Tuesday, December 11, 2007

Holiday Christmas Cheer

Okay, so Dean Dad did a snarky post on Christmas music he hates, and lots of comments were made about Christmas carols and other music that drive folks batty! I replied to the post with my obscene (Jewish) love of Christmas music, but also added some additional commentary about being picky *where* I listen to the music. Nobody picked up on that thread, so I decided to come back and blog about it here.

At my very large, public university, and at almost all prior large public universities where I have worked or studied, the university choirs, bands, orchestras, etc. have participated in holiday concerts. I am okay with this in some ways, but not when they call them "Vespers." While the pieces performed tend to be the same (Handel's Messiah, Christmas Carols, and other sacred music, with a secular or Hanukkah song thrown in for "balance"), it makes a large difference to me when someone uses a religious term for a concert at a publicly-funded school.

Vespers has a distinctly religious connotation. Even Wikipedia notes that:
Vespers is the evening prayer service in the Roman Catholic, Eastern (Byzantine)
Catholic, and Eastern Orthodox, liturgies of the canonical hours. The word comes
from Latin vesper, meaning "evening." The term is also in limited use in some
Protestant (especially Lutheran and Seventh-day Adventist) denominations to
describe evening services, and in some Anglican circles is used unofficially to
refer to Evening Prayer.
I run a departmentally-based mentoring program for at-risk students, one that is part of a group of programs across the university. Several of the other programs take their students to Vespers every year. Each year, I decline. Of course, my students can attend if they wish, they just won't do it as part of our group. I refuse to require students to take part in what is essentially a religious service masquerading as a "concert."

My refusal to take students has become an issue. Some faculty advisors in other departments argue that just as we expose our students to events connected to minority racial and ethnic cultures, we should encourage them to take part in this dominant (Christian) culture event. Other faculty argue that the event is truly secular, that it is an important part of campus culture, and we should all share in this university-wide event. These arguments ring hollow for me.

Perhaps had I not spent my entire life in public school choirs, singing Christian songs every December, I could believe that the dominant culture needed to be "shared" with everyone. My guess is that none of my students has missed out on this kind of cultural event; most have probably participated at one time or another.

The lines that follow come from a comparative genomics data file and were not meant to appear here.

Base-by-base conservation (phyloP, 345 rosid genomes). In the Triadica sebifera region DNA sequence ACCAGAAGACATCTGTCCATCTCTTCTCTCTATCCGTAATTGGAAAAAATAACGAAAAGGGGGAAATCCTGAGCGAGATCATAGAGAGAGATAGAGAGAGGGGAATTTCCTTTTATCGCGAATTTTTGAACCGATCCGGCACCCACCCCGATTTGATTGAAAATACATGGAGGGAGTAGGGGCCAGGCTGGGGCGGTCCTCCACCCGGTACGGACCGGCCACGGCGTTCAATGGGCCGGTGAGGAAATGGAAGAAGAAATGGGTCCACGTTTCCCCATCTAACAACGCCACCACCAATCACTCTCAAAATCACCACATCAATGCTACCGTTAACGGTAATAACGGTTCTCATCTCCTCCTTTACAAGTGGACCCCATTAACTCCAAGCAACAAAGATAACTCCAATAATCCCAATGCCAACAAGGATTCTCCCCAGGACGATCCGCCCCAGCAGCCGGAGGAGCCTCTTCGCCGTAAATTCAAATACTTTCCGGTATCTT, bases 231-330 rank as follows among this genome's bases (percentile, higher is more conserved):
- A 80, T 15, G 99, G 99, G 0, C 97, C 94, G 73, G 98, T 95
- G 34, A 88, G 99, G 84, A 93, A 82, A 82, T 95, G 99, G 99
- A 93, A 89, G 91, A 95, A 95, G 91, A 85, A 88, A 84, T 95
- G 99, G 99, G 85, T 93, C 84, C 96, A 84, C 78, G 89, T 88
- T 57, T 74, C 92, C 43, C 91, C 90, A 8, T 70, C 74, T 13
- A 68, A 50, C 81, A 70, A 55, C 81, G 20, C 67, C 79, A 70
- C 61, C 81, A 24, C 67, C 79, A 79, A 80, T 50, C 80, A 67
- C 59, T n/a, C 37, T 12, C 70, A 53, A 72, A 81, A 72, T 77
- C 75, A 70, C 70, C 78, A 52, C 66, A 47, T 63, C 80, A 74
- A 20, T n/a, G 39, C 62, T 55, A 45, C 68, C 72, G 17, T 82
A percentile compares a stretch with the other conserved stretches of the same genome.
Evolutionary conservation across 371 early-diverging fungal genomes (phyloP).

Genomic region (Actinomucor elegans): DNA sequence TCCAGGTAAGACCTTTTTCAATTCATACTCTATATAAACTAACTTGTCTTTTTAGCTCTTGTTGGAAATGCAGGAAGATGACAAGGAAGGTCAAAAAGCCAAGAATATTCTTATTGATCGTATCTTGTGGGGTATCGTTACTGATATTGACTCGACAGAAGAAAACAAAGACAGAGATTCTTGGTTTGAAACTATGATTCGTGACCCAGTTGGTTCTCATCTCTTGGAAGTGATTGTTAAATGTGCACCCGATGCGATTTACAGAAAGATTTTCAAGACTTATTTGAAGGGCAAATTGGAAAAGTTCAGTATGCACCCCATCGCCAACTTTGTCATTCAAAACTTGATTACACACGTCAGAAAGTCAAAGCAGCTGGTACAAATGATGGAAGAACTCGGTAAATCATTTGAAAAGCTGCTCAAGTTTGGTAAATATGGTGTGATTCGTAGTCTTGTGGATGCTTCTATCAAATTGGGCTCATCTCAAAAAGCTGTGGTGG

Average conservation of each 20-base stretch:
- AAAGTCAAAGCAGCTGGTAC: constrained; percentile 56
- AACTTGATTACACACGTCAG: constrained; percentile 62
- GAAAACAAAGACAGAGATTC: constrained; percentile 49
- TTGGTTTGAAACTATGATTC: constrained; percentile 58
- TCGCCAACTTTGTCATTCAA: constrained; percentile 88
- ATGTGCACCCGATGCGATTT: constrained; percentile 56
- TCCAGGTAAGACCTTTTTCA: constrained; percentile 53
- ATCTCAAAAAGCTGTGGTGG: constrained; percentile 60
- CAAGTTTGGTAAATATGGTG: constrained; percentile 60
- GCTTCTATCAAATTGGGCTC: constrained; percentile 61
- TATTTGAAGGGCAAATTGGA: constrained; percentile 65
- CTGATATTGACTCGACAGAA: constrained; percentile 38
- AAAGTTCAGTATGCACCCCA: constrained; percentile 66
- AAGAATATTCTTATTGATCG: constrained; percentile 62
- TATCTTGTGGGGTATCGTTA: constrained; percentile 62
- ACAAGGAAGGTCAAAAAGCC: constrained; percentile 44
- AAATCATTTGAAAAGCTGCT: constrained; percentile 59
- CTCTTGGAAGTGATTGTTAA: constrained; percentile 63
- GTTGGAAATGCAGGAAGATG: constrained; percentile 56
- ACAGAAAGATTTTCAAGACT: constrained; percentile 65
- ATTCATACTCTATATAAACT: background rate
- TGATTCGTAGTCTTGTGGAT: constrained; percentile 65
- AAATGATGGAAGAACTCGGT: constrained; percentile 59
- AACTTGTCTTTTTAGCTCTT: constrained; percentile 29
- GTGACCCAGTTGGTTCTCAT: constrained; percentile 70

And the secularization of religious holidays (with Santa, reindeer, snow, and so on) ultimately does not make them secular. The music shows that to be true. Actually, the music at "Vespers" concerts is decidedly religious. There is no "Grandma got run over by a reindeer" to be had. Instead, there are prayers, old and new arrangements of sacred music, and other religious accoutrements, such as candles, religious decorations, orders of service, etc.
I would urge public universities to stop holding "Vespers." If I want to introduce my students to religious music, we can go to the religiously affiliated school down the way and sit in on their services. Public schools should not hold these activities, or we should just call them concerts. I still won't require my students to attend, but I am sure you may find me there sometime...perhaps in the choir.


Irie said...

I teach at a public school. Today I talked to some of the people I work with about the problems with displaying Christmas trees and hanging stockings in the office. They looked at me like I was the Grinch.

One of my students asked why I don't play Christmas music. I told him that since I teach about the separation of church and state and actually believe in it, it would be hypocritical of me to play Christmas music. All of the kids nodded that they understood. Too bad my 8th graders *get it*, but the adults I work with don't.

Bardiac said...

I was going to say "amen," but somehow that just seemed out of place.

Totally agree. The Christian crap at public institutions drives me batty. And I, too, am willing to bet that every kid in public schools has had to sing Christmas songs in school. Total BS. Gah!

Tenured Radical said...

Well, I actually think what is interesting is that it is impossible to have the religious stuff there at all with throwing a lot of social pressures into motion about how "everyone" needs to participate. Interestingly, we at the private (formerly Methodist) Zenith have "holiday" this and "holiday" that --